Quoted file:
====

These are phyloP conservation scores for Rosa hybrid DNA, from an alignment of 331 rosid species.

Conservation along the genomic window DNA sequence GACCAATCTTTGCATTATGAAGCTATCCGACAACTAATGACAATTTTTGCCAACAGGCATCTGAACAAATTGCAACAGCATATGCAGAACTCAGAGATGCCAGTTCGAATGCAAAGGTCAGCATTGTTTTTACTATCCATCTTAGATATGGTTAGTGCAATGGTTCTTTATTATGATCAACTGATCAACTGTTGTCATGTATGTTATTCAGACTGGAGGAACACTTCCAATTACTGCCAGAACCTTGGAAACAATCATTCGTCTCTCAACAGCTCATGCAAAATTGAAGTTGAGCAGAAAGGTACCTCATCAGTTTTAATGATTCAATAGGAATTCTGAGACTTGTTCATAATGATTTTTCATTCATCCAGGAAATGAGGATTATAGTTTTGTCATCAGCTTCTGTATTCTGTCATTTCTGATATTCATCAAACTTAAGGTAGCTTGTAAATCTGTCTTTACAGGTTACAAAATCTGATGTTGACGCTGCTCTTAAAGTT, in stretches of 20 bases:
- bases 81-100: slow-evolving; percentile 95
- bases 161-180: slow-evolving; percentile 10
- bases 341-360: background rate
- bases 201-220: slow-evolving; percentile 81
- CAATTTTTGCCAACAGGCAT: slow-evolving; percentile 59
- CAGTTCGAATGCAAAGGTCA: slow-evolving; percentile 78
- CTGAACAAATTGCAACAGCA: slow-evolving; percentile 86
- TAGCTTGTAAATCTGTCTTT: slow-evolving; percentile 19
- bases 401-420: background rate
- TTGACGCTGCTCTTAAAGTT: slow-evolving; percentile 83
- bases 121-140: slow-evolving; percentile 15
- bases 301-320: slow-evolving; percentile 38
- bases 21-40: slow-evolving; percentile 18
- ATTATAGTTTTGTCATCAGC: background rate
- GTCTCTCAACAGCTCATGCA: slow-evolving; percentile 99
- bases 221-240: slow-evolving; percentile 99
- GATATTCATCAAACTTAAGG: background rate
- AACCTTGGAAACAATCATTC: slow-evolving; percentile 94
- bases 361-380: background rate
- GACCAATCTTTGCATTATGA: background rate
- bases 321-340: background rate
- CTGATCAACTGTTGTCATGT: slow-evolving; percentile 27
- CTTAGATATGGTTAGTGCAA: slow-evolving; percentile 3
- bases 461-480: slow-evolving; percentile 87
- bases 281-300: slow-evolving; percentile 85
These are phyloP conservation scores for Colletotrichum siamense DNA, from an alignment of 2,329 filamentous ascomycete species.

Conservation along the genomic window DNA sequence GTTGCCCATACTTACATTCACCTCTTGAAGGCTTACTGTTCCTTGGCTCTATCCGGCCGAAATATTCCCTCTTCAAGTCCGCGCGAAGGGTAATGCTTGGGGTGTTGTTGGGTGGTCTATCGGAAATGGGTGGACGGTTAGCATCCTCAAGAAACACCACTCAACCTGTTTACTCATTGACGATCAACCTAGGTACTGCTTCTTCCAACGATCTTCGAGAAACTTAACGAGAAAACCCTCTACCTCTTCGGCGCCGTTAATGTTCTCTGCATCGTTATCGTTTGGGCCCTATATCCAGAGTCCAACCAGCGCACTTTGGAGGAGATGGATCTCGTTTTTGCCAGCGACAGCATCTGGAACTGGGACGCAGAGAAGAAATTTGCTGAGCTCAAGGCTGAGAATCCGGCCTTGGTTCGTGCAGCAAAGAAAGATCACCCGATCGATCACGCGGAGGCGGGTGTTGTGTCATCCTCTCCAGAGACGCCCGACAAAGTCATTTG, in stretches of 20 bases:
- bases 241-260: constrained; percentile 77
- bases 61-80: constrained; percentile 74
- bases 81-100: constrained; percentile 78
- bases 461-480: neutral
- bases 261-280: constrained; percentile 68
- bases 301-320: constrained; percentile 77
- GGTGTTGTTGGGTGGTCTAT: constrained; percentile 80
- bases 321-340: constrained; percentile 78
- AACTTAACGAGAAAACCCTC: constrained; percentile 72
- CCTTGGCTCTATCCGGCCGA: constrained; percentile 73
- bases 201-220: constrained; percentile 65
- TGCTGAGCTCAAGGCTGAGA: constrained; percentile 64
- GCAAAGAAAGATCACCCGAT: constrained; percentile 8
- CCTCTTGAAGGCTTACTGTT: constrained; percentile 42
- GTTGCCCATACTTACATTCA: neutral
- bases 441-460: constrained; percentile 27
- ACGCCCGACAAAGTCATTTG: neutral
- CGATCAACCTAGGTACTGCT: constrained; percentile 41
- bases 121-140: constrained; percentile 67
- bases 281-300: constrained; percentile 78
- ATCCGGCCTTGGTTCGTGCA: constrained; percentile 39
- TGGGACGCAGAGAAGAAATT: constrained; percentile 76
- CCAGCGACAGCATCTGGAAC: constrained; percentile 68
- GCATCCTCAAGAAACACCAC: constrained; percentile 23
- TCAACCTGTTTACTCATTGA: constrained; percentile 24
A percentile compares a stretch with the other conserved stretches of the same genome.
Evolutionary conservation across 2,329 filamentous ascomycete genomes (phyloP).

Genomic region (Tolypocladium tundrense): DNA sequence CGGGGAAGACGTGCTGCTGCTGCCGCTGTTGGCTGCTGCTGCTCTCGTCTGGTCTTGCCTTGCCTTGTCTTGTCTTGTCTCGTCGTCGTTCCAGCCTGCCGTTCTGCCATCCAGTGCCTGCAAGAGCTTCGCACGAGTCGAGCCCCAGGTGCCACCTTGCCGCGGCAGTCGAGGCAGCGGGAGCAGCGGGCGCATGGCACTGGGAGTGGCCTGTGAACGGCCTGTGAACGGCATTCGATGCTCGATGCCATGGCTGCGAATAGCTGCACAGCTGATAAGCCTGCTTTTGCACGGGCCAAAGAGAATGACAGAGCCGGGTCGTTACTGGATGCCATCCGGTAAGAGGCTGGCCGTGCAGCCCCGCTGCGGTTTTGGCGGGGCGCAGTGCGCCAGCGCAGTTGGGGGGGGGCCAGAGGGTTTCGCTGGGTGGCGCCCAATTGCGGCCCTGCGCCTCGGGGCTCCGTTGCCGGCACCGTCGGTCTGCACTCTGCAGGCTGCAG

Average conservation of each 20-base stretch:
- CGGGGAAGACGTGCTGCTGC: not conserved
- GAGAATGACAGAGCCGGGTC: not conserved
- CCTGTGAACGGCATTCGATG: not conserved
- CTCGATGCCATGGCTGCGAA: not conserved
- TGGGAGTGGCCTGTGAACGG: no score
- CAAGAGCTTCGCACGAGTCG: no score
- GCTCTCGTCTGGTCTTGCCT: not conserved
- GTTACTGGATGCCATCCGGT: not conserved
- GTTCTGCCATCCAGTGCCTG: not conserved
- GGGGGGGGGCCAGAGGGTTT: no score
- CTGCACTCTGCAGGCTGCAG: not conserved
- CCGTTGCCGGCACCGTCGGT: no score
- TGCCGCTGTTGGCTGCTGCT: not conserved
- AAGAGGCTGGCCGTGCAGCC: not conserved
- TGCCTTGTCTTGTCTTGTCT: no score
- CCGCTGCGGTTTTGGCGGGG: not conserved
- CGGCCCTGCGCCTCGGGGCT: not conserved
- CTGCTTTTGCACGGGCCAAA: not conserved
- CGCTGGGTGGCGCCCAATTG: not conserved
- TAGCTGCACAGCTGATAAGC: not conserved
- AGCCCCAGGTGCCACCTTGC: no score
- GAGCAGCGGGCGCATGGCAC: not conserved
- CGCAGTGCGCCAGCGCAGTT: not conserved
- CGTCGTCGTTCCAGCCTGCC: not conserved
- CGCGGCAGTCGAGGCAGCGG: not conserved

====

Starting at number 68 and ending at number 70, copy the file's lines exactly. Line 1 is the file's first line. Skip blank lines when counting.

- GGGGGGGGGCCAGAGGGTTT: no score
- CTGCACTCTGCAGGCTGCAG: not conserved
- CCGTTGCCGGCACCGTCGGT: no score